Thai military tightens its grip on power

By Tom Peters
30 May 2014

Following last week’s military coup, Thailand’s National Council for Peace and Order (NCPO) is continuing its crackdown on political opponents and tightening its grip on power.

The junta mobilised about 1,350 police and soldiers yesterday at Bangkok’s Victory Monument, where hundreds of anti-coup protesters had gathered the day before. According to the Associated Press, “a Belgian man was detained for displaying a T-shirt saying ‘PEACE PLEASE’, and two Thai women were taken away in a police truck after they showed signs with anti-coup messages.” The NCPO has given itself the power to detain anyone, and to try civilians in military courts.

All international TV channels remain blocked, while local channels are under strict censorship. A number of websites are barred, including the Thai page of the US-based Human Rights Watch. Facebook experienced a temporary and partial shut-down on Wednesday, and the military has instructed it and other social networks to collaborate in censoring anti-regime posts. A curfew remains in force from midnight to 4 a.m. and gatherings of more than five people are banned.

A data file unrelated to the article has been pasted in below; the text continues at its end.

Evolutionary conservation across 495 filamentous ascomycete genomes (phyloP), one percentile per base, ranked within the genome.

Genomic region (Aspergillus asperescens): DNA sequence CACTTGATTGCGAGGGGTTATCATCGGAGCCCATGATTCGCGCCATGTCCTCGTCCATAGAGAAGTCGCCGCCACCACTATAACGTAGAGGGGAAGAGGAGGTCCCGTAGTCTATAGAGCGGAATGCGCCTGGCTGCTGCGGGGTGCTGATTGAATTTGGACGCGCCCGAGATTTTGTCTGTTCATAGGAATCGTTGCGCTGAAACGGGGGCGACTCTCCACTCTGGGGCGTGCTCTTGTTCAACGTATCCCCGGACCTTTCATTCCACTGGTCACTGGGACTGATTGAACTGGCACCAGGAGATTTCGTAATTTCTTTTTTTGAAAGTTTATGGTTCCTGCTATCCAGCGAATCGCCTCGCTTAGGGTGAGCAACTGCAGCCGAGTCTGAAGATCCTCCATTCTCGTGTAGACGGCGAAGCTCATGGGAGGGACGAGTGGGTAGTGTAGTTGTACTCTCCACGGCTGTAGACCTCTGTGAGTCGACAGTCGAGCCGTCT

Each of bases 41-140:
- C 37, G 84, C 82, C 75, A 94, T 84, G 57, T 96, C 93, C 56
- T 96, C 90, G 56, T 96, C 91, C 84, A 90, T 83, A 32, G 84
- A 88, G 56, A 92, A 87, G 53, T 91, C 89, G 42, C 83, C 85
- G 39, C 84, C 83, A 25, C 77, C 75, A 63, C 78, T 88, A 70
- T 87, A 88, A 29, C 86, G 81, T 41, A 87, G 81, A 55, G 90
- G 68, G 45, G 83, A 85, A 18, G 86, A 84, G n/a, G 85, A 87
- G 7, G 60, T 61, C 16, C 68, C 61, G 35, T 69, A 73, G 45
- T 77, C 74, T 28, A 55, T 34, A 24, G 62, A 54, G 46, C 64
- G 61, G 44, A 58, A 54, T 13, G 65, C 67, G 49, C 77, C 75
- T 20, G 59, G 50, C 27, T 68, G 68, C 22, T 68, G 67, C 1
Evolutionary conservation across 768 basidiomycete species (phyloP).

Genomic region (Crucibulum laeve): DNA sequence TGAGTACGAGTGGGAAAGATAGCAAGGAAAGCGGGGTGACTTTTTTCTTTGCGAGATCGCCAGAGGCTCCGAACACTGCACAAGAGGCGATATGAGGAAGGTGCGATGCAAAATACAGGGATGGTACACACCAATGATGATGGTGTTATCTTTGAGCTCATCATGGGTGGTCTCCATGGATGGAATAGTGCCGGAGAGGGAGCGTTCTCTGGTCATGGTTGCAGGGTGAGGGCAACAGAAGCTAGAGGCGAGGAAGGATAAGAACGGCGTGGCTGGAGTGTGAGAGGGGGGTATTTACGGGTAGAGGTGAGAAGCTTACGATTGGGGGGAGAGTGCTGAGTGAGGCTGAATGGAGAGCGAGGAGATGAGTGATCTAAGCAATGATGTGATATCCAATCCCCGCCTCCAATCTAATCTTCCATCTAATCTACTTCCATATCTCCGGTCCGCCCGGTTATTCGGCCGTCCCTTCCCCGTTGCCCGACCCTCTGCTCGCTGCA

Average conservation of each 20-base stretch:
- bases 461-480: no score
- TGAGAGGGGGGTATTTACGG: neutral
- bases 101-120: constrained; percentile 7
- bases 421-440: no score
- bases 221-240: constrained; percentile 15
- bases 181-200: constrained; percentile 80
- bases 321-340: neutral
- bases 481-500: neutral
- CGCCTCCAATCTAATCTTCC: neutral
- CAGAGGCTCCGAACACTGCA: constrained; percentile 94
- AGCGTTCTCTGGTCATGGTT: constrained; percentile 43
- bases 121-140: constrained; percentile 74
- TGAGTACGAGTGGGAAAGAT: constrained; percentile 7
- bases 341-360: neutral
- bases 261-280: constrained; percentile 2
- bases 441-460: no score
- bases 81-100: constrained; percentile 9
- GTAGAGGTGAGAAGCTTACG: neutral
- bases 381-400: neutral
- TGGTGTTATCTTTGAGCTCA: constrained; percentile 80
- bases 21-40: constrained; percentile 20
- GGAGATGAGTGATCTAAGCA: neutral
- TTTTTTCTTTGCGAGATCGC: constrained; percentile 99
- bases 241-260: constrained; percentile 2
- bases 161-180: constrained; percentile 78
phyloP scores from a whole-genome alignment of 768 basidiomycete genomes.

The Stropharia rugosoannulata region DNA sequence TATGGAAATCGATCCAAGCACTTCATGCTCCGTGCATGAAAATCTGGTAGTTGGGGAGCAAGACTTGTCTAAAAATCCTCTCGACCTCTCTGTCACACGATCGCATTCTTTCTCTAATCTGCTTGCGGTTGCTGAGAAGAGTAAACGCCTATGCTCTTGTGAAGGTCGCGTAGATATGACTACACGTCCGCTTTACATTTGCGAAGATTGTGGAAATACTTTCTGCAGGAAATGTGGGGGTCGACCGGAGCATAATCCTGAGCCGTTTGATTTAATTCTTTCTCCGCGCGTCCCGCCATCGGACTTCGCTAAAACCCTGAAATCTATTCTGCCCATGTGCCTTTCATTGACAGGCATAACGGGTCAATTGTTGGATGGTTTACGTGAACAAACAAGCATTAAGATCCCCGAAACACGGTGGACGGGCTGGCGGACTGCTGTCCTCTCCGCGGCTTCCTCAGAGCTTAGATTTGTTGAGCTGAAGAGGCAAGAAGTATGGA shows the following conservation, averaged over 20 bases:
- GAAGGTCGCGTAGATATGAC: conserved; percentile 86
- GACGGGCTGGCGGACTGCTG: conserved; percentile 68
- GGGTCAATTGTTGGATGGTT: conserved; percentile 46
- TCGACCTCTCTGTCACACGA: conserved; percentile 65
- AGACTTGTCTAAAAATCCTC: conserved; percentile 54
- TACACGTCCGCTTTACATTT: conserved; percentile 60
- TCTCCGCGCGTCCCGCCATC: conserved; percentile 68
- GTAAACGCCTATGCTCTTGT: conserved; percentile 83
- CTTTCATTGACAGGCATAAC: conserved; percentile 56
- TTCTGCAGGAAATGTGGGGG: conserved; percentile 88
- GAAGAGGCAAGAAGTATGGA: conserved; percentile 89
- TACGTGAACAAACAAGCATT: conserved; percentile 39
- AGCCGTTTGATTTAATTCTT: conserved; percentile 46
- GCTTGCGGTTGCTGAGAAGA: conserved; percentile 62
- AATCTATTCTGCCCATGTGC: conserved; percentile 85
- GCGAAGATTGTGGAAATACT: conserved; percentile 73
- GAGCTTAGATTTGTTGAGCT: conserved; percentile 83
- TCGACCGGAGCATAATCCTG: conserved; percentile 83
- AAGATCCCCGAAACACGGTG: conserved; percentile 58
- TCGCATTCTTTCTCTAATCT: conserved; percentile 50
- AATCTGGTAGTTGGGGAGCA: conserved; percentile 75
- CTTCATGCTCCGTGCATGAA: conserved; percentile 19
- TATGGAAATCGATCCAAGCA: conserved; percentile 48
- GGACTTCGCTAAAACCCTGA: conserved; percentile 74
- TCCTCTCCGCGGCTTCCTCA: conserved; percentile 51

The regime has summoned more than 250 people to hand themselves in since the coup, mostly members and supporters of the former elected Pheu Thai government. Some academics, journalists and protesters have also been detained. Ousted Prime Minister Yingluck Shinawatra and some other members of the former government have been released but more than 70 people remain in custody.

On Tuesday morning, soldiers raided the Warorot Grand Palace hotel in Chiang Mai, which doubles as a radio station for the Pheu Thai-aligned United Front for Democracy Against Dictatorship (UDD), or Red Shirts. They seized computers and documents. About a dozen Red Shirt activists from Chiang Mai have been arrested since the coup.